Strategic planning can do a great many things for your organization. It serves as the roadmap guiding your organization down the winding road to success.
We can go on-and-on about what strategic planning can [and should] do for your organization. But, equally as important, there are things you should not expect the strategic planning process to inherently fix for your organization.
So, here are three expectations you should eliminate from your shortlist as you embark upon creating your 2018 plan in the coming months.
1) Strategic Planning should not drive your team to “get things done.”
A common misconception is that strategic planning will create a to-do list for your organization. Instead, strategic planning should drive your team to get the right things done. Productivity for the sake of productivity isn’t going to add value to your organization; focusing your team on the actions that will help achieve your vision of success will. Think quality over quantity.
The planning and execution process should drive your teams to become more self-managing by empowering them to focus on the things that matter most, collect measurements on targets on those actions, and drive results from the bottom up.
2) Strategic planning meetings shouldn’t solve your day-to-day operations
We often see strategic planning sessions and reviews bogged down by trying to solve day-to-day operations challenges. While your plan may include longer-term initiatives and actions to help improve the efficiency and operation of your organization, strategic planning and strategy reviews are inherently designed for your organization to take a step-back and look at the big picture.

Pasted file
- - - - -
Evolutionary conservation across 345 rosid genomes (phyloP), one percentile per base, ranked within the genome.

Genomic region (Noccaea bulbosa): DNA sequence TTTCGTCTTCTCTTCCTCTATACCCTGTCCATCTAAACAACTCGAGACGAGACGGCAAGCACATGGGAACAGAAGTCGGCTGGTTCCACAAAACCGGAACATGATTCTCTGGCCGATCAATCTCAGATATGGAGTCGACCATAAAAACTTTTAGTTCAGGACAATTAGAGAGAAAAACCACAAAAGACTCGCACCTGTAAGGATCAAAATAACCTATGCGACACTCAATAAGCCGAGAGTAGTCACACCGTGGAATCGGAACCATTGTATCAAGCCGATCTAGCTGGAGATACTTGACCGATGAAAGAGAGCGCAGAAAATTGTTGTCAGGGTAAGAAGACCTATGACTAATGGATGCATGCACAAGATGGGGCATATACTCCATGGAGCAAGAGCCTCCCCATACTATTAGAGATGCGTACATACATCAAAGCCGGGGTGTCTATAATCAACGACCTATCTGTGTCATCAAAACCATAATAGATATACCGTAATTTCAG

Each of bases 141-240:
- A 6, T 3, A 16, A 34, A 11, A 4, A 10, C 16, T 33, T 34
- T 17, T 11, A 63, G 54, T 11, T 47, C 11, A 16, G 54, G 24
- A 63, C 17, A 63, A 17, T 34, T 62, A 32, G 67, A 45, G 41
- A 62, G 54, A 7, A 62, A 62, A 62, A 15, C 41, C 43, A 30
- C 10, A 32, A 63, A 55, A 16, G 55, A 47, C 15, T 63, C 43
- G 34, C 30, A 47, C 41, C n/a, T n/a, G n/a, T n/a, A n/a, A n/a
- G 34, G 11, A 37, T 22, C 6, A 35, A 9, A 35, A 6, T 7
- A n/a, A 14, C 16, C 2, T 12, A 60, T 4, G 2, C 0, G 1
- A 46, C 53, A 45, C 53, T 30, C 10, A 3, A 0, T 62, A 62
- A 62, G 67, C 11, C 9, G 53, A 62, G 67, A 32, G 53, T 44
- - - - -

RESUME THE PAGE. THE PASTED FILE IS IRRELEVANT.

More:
Day-to-day operational issues don’t belong in strategy sessions. Trying to mend these issues in strategy session will only derail your meeting and shift focus away from how your organization is going to reach its long-term goals.
3) Strategy won’t inherently improve your organization’s communication
Simply having a strategic plan won’t improve your organization’s communication. But, the way you create your plan, roll it out, and keep it front and center will.
Eliminate jargon speak, unnecessary acronyms, and function-specific language, opting instead for a unified language that your entire organization can understand. After your plan is done, you’ll need to roll it out and stand up a structure so your organization can focus on execution. As your organization continues to contact the information, execute against the plan, and report on performance consistently, it starts to create the open dialogue which accompanies efficient communication.
As you enter the period when 2018 planning becomes top-of-mind, keep your expectations of the planning process level and steady. It’s important to fix your organization’s near-term issues, just remember the strategic planning process is focused on helping you drive your organization to your desired future state through vigilance and long-term dedication to the ongoing planning and execution process.
Nice article. First the goal, then the strategy to achieve the goal, then the execution of the strategy. But…70% of all strategy fails to execute (E&Y, D&T, etc.) so why? The goal is flawed at onset because it never reaches a Nash Equilibrium with the players (all planning is a game). There is a way to do this using history but there is a serious lack of innovation and critical thinking out there.